Hey there!
Let’s talk about our days…
After over three months of not flying, I flew. It was not a decision I made lightly or by myself. A friend had warned me. “It’s weird when you’re first around people again.” And it was. It was hard not to think of everyone out there as “the enemy” if only to train myself in the new ways of being safe in the world. Don’t get any closer, I sometimes had to remind myself. I wrote about my journey back to Provincetown here.
The return yesterday was easier, new habits already forming. The good news is that so many are wearing masks. That’s also the weird news. It’s one thing to stay home where everything seems normal except that you're always at home. It’s another to be out in a masked world. Smiles don’t work. I was raising my hand in greeting for a while before I realized I could still speak.  
Earlier in the month I pulled about five books off my TBR stack and all of them went into the give-away box after a few pages until I got to this one—Michael Cunningham’s A Home at the End of the World published back in 1998. It was his writing that kept me reading, his love of language.
Imagine a snug little house in the suburbs, with a plaster dwarf on the lawn and petunias in the window boxes. Then imagine someone ancient and howlingly sad looking out through an upstairs window. That was Bobby’s face. That’s what it was about him.

Being back at my home at the end of the world after my longest absence since 2012 was heaven—all the windows open and the water crashing underneath. I loved being by myself, snacking instead of eating meals, watching “Bordertown” and “Little Fires Everywhere,” sitting in the dark listening to the tide come in, and seeing, in almost every storefront and so many homes along Commercial Street, signs that black lives matter.
Anna Solomon’s The Book of V. catapults the reader from Lily in Trump-era Brooklyn to Vee in Watergate-era DC to Esther in ancient Persia. In her acknowledgements, Anna credits the structure of Michael Cunningham’s The Hours, one of my all-time favorite books, as inspiration for her own structure in The Book of V. Esther and Vee and Lily each struggle with issues at the heart of women’s rights. As the centuries go by, the women struggle in more and more subtle ways. Life gets easier. Progress is made. But the issues remain the same. As Jennifer Haigh writes, “The Book of V. is a meditation on female power and powerlessness, the stories told about women and the ones we tell about and to ourselves.”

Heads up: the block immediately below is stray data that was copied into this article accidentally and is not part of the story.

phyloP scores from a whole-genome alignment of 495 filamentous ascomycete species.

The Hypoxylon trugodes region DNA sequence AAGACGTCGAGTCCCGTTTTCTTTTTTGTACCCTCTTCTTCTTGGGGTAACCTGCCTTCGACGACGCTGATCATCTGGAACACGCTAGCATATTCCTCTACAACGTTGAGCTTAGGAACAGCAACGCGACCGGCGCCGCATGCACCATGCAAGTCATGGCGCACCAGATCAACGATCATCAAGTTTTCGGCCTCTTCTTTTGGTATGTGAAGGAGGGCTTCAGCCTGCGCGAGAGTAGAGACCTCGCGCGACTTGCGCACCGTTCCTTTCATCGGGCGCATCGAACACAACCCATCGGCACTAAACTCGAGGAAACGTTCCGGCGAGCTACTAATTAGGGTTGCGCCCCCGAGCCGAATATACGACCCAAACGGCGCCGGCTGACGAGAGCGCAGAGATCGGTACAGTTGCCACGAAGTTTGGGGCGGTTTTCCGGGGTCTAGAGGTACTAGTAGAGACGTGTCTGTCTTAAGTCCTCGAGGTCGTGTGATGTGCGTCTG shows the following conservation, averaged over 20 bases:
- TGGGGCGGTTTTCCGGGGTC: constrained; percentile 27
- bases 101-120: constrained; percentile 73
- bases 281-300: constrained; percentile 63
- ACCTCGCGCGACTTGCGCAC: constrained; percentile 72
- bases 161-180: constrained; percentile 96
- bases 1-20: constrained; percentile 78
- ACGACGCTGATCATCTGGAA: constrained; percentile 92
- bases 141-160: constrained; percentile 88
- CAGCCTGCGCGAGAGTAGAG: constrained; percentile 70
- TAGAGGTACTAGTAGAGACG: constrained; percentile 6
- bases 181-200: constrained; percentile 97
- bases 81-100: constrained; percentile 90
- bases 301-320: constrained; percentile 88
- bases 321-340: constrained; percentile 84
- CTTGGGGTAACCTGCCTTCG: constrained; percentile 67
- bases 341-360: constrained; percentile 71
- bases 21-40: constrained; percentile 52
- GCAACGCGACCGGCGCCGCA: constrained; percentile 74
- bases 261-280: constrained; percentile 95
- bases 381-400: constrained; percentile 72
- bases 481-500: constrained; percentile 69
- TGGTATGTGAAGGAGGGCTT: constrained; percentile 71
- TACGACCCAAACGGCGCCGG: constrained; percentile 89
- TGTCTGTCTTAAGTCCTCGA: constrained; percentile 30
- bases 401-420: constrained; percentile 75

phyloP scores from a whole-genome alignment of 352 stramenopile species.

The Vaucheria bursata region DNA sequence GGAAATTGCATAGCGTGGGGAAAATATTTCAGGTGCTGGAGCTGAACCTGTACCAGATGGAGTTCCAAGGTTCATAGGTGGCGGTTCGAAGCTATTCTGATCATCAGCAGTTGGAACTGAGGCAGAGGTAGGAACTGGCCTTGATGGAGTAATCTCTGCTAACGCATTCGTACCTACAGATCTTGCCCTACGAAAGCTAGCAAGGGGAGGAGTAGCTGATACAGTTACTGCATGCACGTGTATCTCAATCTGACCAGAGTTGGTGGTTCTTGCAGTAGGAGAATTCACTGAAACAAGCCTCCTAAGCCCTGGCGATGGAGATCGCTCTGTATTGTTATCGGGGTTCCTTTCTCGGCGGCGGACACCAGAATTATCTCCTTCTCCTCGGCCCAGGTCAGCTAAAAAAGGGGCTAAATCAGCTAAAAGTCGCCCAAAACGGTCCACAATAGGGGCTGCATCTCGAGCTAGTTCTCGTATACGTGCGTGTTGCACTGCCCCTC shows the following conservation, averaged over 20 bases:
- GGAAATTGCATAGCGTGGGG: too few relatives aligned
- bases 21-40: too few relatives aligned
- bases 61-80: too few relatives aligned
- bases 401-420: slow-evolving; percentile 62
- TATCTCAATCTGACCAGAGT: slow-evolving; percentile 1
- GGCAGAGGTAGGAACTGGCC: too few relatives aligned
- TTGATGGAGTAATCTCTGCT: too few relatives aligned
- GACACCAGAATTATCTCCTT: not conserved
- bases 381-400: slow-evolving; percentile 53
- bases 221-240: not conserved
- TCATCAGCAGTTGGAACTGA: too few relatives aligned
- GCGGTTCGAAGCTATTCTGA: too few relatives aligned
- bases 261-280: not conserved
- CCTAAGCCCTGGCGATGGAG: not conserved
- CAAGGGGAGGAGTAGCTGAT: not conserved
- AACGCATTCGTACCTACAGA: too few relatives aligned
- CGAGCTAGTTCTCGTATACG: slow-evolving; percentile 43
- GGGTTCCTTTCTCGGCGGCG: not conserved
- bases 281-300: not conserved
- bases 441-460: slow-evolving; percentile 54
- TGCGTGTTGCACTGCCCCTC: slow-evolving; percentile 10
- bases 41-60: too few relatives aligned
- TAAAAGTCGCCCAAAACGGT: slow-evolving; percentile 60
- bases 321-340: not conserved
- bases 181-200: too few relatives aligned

Here’s the end of Anna’s day.

When will I stop thinking in “before”? Maybe only when there’s an after? I don’t know. But I know that the best moments are those when I accept the during. We have a little dance party after dinner, and it’s good. Then I go upstairs, put on a blouse and make-up, and get ready for my event. [read more]
Thanks for all the emails after last month’s letter, and thanks to all who joined me in the happy dance for the Tidal Flats award. It was fun to hear what you’ve been up to.
R wrote, “The pandemic has had many revelations for me, but the one that resonates the most is that everything you are looking for is right in front of you if you only slow down and look with your eyes and heart wide open.”
And M wrote, “I’ve had two wonderful socially-distant meet-ups with one of my book groups and with my coffee hour group. As an extrovert, I need people in my life so we’ve done a fair number of happy hours and dinners online with friends. And I walk, a lot.”
What are you reading? If you’re looking for suggestions, Powell’s Books put together a Black Lives Matter Recommended Reading List
I have long loved the Chicks, formerly the Dixie Chicks, and have watched their new video “March March” a hundred times. Hope it gets you as fired up as it did me.

And with this newsletter, let’s remember we can still speak.
Stay well.
This is an email from me to you so you can write me back. Let me know how you’re spending your days.

Happy last day of June and thanks for reading.
Peace out,

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Issue #13 June 2020
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Copyright © 2020 Cynthia Newberry Martin, All rights reserved.

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